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MailTribune.com
  • Talent council weighs asphalt plant appeals

  • TALENT — The City Council will consider Wednesday whether it should withdraw its appeals of Jackson County rulings that allow continued operation of an asphalt plant just outside city limits on Bear Creek.
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  • TALENT — The City Council will consider Wednesday whether it should withdraw its appeals of Jackson County rulings that allow continued operation of an asphalt plant just outside city limits on Bear Creek.
    The special meeting will begin at 6:30 p.m. in the Community Center at 206 E. Main St. A public forum will allow comments, and the council is almost certain to get some as residents near the plant and environmental groups have opposed the plant's location in the floodplain and its operation.
    City officials and Mountain View Paving have been in preliminary discussion about arrangements that could include mitigation to reduce the impact of the operations. They've also discussed selling the land to the city for eventual use as open space, with operations continuing for a set period of time.
    Jackson County's Development Services in April ruled that the asphalt operation could continue but had to meet conditions, including relocating buildings outside the floodplain.
    Rogue Advocates, an environmental group, and the city of Talent appealed the rulings. A county land-use officer is tentatively set to hear those appeals on June 24.
    Dropping the appeals could be a prelude to a city deal with the firm.
    "We'll have to ask the council," said City Manager Tom Corrigan. "Basically there are a lot of conditions. There would be some give and take on both parts. Like anything else, you have to look to the appeal and beyond the appeal to the strategies."
    Rogue Advocates and representatives from Mountain View Estates, located directly across Bear Creek from the plant, have not participated in the sessions, despite requests from the city that they do so.
    "The city of Talent has made a significant effort to try to get representatives from the Rogue Advocates and Mountain View Estates to attend the meetings to discuss proposals by Mountain View Paving," said City Planner Mark Knox.
    Rogue Advocates appealed the county ruling, citing a failure to look at historical requirements. Residents and Mountain View Estates owner Chris Hudson are unhappy with hours of operations and noise, dust and fumes that come from the asphalt plant.
    Hudson said she would not comment on the issues on the advice of her attorney.
    Steve Rouse of Rogue Advocates said his group's attorney had advised them that all discussions should be between attorneys.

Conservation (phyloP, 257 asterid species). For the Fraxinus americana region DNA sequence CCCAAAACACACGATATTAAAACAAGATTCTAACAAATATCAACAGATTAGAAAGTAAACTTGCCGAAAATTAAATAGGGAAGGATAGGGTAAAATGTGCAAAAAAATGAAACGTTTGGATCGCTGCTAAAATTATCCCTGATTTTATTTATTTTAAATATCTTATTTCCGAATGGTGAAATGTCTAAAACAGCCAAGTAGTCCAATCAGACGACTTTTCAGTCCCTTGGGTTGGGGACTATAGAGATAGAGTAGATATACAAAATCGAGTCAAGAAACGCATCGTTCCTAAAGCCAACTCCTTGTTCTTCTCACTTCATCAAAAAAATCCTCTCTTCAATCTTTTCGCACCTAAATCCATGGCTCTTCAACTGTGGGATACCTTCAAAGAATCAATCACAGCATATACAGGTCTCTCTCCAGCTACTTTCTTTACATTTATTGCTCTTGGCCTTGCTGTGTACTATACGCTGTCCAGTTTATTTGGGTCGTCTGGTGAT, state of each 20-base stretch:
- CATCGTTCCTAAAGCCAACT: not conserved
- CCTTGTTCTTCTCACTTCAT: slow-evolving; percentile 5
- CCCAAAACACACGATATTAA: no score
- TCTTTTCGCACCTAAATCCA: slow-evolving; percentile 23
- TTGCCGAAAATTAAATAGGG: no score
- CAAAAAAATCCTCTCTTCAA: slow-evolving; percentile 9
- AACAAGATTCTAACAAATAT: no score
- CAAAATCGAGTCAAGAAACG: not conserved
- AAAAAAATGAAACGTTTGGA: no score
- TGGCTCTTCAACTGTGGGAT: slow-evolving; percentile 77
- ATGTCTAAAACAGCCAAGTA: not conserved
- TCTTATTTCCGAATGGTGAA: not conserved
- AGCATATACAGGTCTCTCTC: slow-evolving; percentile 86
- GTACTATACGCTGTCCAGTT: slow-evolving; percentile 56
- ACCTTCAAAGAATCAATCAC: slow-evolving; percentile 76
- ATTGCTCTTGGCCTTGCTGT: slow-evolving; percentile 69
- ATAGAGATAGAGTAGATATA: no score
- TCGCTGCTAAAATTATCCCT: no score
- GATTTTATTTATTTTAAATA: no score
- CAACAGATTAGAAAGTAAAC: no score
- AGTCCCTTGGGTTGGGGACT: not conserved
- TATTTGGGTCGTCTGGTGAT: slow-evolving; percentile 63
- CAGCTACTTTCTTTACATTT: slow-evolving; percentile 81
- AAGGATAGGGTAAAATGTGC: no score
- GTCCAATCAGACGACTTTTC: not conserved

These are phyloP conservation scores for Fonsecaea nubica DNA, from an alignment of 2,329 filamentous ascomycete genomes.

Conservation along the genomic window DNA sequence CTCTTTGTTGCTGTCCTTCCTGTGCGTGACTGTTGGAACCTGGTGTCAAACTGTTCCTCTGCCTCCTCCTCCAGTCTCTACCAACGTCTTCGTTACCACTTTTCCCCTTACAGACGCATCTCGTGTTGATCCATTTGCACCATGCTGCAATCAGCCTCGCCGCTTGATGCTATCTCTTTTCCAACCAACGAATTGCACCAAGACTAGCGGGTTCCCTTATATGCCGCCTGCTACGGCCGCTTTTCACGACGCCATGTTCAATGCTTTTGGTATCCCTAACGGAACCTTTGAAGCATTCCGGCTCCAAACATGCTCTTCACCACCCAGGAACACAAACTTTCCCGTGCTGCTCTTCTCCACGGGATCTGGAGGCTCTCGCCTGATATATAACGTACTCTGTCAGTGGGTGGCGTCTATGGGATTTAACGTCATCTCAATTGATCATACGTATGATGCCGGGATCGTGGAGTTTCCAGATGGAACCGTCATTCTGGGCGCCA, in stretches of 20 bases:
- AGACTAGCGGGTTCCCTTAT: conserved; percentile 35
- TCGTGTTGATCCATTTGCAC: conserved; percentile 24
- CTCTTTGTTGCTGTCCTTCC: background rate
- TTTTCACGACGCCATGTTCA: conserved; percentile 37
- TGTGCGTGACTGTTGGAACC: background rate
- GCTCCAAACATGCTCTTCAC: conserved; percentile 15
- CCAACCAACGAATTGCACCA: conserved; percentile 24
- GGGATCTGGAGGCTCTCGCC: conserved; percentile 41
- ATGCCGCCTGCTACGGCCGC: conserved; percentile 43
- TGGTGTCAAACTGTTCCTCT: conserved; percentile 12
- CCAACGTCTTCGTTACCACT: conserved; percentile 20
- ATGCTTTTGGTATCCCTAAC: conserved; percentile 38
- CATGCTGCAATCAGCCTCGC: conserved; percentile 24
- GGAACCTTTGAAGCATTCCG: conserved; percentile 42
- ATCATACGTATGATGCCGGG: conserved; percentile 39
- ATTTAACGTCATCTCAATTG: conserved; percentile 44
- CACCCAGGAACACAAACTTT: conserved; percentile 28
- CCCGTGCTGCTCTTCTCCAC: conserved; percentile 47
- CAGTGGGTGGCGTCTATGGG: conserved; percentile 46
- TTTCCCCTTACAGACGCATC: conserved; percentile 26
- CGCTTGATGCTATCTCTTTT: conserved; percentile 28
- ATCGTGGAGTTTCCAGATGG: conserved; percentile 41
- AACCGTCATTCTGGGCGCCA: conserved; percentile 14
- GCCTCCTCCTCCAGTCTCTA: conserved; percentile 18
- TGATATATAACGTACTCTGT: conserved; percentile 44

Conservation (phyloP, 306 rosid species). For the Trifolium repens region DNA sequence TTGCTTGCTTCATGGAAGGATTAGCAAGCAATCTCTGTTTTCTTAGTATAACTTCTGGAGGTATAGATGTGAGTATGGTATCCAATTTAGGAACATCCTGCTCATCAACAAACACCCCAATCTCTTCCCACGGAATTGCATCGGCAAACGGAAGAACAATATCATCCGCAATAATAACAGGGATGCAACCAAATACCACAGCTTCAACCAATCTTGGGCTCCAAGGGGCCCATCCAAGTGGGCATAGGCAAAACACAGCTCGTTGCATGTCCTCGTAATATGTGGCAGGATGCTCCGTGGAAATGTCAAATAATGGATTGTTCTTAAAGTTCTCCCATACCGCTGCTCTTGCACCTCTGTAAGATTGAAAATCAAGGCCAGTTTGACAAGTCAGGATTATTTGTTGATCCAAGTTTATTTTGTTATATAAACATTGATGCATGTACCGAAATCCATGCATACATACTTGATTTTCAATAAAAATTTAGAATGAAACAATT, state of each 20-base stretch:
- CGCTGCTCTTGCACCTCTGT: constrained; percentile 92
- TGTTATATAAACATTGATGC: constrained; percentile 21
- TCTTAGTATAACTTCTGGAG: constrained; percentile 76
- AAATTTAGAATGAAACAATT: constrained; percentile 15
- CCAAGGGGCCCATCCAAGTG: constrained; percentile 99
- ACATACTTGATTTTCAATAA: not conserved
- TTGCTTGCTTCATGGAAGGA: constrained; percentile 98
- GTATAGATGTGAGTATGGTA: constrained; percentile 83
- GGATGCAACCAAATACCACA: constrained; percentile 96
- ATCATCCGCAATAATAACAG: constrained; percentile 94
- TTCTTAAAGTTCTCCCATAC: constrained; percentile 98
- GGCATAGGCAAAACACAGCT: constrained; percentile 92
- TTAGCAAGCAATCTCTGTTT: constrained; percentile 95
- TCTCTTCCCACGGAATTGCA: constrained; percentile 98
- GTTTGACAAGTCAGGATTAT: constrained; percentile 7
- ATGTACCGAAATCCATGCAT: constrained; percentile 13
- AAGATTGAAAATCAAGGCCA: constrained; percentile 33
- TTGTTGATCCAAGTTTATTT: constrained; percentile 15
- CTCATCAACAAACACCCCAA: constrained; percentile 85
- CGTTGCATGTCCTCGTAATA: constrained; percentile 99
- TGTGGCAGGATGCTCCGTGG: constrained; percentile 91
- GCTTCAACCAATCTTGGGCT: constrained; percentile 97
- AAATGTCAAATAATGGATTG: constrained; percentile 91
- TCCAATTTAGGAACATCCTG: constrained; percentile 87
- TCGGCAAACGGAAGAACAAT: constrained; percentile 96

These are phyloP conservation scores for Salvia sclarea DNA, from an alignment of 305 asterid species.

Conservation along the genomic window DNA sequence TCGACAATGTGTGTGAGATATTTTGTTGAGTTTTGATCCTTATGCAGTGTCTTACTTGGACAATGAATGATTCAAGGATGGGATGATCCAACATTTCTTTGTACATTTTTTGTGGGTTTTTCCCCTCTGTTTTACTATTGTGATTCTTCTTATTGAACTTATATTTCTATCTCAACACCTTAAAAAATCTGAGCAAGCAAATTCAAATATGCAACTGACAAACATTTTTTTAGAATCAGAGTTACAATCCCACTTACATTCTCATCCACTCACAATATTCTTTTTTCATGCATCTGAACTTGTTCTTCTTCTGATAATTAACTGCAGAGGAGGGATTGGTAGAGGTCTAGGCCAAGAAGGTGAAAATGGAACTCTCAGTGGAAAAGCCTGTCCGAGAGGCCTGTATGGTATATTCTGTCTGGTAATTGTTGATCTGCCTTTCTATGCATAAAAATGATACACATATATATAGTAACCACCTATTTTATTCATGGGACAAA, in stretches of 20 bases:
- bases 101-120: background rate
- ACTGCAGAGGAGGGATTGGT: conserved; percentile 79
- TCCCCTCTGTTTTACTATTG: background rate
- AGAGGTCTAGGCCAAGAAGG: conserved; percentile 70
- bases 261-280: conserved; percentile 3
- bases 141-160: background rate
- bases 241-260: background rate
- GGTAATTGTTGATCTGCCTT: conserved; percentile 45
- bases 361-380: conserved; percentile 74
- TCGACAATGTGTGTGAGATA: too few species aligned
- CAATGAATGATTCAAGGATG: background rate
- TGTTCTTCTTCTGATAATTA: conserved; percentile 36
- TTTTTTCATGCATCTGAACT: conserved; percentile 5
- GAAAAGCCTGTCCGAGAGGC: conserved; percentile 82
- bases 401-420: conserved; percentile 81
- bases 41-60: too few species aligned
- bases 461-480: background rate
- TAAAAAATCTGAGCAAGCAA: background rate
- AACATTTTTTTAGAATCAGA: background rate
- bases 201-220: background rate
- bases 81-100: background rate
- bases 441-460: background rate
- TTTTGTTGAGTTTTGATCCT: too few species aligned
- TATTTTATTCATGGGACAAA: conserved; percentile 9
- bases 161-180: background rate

Rogue Advocates attorney Courtney Johnson of the Crag Law Center in Portland said she had phone conversations with the city and Mountain View Paving's attorneys and with Knox.
    "I'm in discussion with the client about mitigation," said Johnson.
    Knox said several scenarios were presented. The 11-acre parcel is within the city's urban growth boundary and is designated in the comprehensive plan to become open space.
    "A lot of the discussion has always been about how do we make sure they don't have a business that is a health hazard, and how do we get that property to one day comply with the long-term vision of "¦ having that as open space."
    A purchase agreement with Mountain View could preclude another paving company buying the operation and might include additional operating conditions.
    Mitigation discussed includes limiting hours of operation, adding screening along both the freeway and Bear Creek, relocating all equipment outside the floodplain area and having a floodplain hazard containment plan consistent with Jackson County requirements.
    Proposals for a silo could reduce dust, emissions and odors, said Knox. The silo would allow trucks to be loaded with just one 12-second dump rather than 10 smaller dumps over 30 minutes.
    "They are going above and beyond the conditions (imposed by the county rulings)," said Knox. Mountain View Paving owner Paul Meyer said he's already begun planting trees for screening.
    "It's a give and take," said Meyer. "I'm willing to spend the money. I'm a good neighbor."
    Knox said Meyer initiated the talks looking for a solution, in part to avoid a long, drawn-out legal battle.
    "Maybe there's an opportunity for the citizens of Talent — not necessarily a short fix, "said Knox.
    Speakers at the forum will be limited to five minutes or less based on the number of people wishing to testify. The public forum will end promptly at 9 p.m. The agenda then calls for the council to consider a decision on the appeal.
    Tony Boom is a freelance writer living in Ashland. Reach him at tboomwriter@gmail.com.
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